And Rep. Tom Dermody, R-LaPorte, complained that the bill will simply take money from one private industry—horse racing—and give it to another. That was the focus as well for testimony from John Keeler, a lobbyist for Centaur Holdings LLC, the company that owns racinos in Indiana—Hoosier Park in Anderson and Indiana Grand in Shelbyville.

“This amounts to a $200 million tax on the racinos over period of 20 years. It’s highly inappropriate that the racinos should be put in a position to subsidize the motor sports industry,” Keeler said. “There’s no nexus between the horse racing and the racino industry and motor sports.”

Ways and Means Chairman Tim Brown, R-Crawfordsville, delayed a vote on the amendment and the bill, and said it will be reconsidered on Tuesday morning.

But the committee did approve part of the plan as an amendment to SB 528, which is legislation meant to help the state’s casino industry compete with new gambling operations in other states. The committee passed that proposal 11-10 but has not voted on the amended bill. That’s expected on Tuesday morning as well.
 

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  • what about the horses
    The Banks turned the George family down because putting in lights was and is a bad business decision but our State says they'll give the Georges a 100 million. Isn't that not unlike a person buying a home they can't afford and the government giving them the money?
  • Unexpected Funniness
    A few observations: 1) The grant/loan/subsidy (whatever anyone wants to call it) is smart business and enhances what is already a half-billion dollar verified bump to the state's economy. Anyone jerking their knees uncontrollably over this non-issue has a complete lack of understanding of a bigger picture. 2) Burl's idea ranks among the most blindly foolish notions ever uttered. I understand disdain for the Hulman George family, mostly by those outside looking in with a grudge, but come on. The 500 predates the lives of anyone who reads these cute little columns and comments and will be here long after our remains fertilize earth. It would be nice if folks considered actual facts prior to pontificating.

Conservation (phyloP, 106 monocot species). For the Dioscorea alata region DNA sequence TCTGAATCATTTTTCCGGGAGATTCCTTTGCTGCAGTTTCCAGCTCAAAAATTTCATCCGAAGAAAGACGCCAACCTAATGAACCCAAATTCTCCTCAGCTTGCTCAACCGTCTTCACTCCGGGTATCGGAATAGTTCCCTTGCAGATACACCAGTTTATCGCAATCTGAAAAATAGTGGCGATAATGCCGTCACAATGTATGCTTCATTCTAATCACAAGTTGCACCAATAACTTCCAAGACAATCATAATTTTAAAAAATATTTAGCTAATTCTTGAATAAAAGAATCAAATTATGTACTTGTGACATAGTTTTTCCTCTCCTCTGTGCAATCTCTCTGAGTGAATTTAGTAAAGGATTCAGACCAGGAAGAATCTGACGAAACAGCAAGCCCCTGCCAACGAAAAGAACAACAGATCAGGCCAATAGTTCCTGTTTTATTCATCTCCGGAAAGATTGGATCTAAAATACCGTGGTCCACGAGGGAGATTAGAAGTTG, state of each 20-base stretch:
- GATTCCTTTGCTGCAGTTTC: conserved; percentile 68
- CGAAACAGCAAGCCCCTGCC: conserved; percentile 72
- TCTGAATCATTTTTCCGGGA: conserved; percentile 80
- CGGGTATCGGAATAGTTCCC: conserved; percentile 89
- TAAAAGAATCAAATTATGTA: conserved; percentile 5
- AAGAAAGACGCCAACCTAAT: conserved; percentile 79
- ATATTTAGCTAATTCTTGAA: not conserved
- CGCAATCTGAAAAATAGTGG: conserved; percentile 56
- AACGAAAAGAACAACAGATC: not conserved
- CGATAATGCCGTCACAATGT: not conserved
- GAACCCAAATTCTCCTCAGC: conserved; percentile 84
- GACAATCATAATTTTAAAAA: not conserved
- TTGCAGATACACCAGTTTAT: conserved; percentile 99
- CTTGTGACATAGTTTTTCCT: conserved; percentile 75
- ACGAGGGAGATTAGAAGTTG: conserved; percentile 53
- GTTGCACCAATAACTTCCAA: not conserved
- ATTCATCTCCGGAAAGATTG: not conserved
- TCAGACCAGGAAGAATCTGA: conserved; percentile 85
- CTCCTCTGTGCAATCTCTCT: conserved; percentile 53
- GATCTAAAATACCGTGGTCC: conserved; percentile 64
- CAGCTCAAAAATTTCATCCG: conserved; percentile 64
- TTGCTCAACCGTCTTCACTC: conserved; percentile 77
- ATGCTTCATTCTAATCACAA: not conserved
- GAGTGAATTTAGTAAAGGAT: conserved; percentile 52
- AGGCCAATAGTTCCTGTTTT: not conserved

• Glad to see this
      Glad to the House did not just rubber stamp the Senate Bill. The Senate bill was nothing but a 100 million dollar grant to IMS.
    • How about this?
      Buy IMS from the H-G clan. Multi-governmental entity that enters a public-private with an organization like USAC to run the Indianapolis 500. Meanwhile, that government entity that owns and operates the facility, transforms the IMS into a sort of "Indianapolis 500 Park and Historic Site". Non-cost effective infrastructure is eliminated, a "spruce up" of infrastructure that is currently useful but in disrepair takes place, and a community/convention facility is built within the grounds, a new motor lodge/inn/hotel of modest size is built outside it. The Indianapolis 500-Mile Race becomes the one and only annual racing event at the Speedway, capacity 150,000. The rest of the year it is a public park with public/private facilities, and maintains the event as The Greatest Specactle in Racing for the sake of tradition and profitability. Once the purchase price has been regained, the future monies earned are put back into the maintenance of the facility first, and then what is left is placed into interest-bearing accounts for which said monies are designated for the local communities to include charity organizations.
    • Hmmm
      Methinks it's time to look into Rep Turner's hobbies, friends and investments. Smells like cronyism...and wealth distribution.